Sometimes editing, good or bad, draws attention to itself. I think the editing in Memento is good, but you certainly notice it. So I wouldn't necessarily say the best editing is the editing you don't notice. Ali isn't poorly edited; in fact, I'd argue that the opening sequence, with Sam Cooke singing and Cassius Clay beating Sonny Liston, is beautifully edited. The story editing is off, though ... scenes we don't care about go on forever, scenes we want more of are over before they get started (or, at times, aren't in the movie at all).
Of course, most people who know me are aware that I think many, many movies today are too long, so I certainly agree with Sue that Ali could be a lot shorter. I'd rather be watching Booty Call.
Waking Life is too long and too short at the same time. At times while you're watching it, you wish a particular character would shut the hell up, but you're not really antsy, because you know someone else will come along in a minute or two, and maybe you'll find them interesting, and maybe they'll be gone before you've had enough. I usually mistrust films that beg to be seen again, movies that as soon as they're over you need to watch them from the beginning in order to actually understand the fuckers. But Waking Life makes you want to watch it again because it's such an intelligent, heady mix of ideas that you want to hear them again, to mull over the best ones and reconsider the worst ones. The movie is both elitist and populist; actually, it's neither, it just stands those terms on their heads and makes them irrelevant. You have a bunch of people talking about deep philosophical topics, and some of the people are among the elite of their field and some are just average Joes or Janes, and some of them are on target and some are full of shit, but there's no direct correlation between a character's standing in their field and their level of bullshit. Some of the sharpest characters are Joe/Jane Average; some of the most overblown are "professionals." And some pros are sharp, and some Joe-Janes are loony. Categories are worthless in this film.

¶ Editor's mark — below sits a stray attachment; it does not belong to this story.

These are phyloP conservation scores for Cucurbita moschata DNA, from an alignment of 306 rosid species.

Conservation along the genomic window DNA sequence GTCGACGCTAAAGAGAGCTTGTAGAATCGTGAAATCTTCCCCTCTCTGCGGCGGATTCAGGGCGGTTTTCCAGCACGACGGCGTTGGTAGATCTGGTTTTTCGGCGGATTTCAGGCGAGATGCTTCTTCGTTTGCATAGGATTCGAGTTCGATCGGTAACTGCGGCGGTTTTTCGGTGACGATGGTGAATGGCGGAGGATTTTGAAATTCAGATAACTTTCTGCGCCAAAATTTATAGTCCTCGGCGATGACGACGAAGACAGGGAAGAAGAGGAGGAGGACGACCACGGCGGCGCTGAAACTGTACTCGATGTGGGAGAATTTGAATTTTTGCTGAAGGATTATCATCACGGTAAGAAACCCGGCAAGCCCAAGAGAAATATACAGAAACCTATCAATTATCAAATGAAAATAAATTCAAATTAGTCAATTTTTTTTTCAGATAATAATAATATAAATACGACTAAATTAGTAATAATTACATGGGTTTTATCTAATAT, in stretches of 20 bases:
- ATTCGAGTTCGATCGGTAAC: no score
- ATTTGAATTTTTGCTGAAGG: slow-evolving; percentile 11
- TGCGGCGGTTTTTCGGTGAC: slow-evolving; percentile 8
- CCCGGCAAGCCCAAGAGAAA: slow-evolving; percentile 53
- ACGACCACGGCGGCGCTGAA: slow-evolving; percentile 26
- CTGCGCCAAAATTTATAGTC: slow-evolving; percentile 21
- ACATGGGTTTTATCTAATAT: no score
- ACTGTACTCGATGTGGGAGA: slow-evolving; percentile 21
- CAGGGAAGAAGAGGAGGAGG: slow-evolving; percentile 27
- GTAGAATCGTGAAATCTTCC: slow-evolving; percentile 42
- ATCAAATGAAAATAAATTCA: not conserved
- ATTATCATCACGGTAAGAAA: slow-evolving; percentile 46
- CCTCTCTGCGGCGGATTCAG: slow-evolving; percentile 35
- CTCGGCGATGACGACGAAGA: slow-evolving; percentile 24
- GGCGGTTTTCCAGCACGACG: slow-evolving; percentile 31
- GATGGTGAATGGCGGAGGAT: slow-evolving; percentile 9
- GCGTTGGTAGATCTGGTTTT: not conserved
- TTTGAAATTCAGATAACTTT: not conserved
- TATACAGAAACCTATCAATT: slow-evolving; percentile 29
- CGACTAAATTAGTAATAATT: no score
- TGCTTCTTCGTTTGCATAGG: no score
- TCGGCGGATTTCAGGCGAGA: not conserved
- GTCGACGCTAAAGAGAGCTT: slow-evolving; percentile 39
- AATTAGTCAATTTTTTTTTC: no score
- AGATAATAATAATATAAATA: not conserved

As for the look of the film, it is one of the best visual approximations I've ever seen of tripping. OK, of dream states ... all I can say is my dreams don't look like Waking Life, but the world under the influence of LSD looks and feels a lot like the imagery in the movie. It gets that "weirder than real yet somehow more real than real" feeling down perfectly.
Read the reviews for this movie and you'll notice the film's fans make a good case, while its detractors don't get much beyond "don't like it." Which is a perfectly valid response, but in this case, the intensity with which the movie's proponents engage its ideas is telling. This is a very smart movie that has the potential for broad appeal. That's a good thing. I give it an 8 on a scale of 10, but I bet if I ever watch it again, I'll give it a different rating, depending on where I'm at then.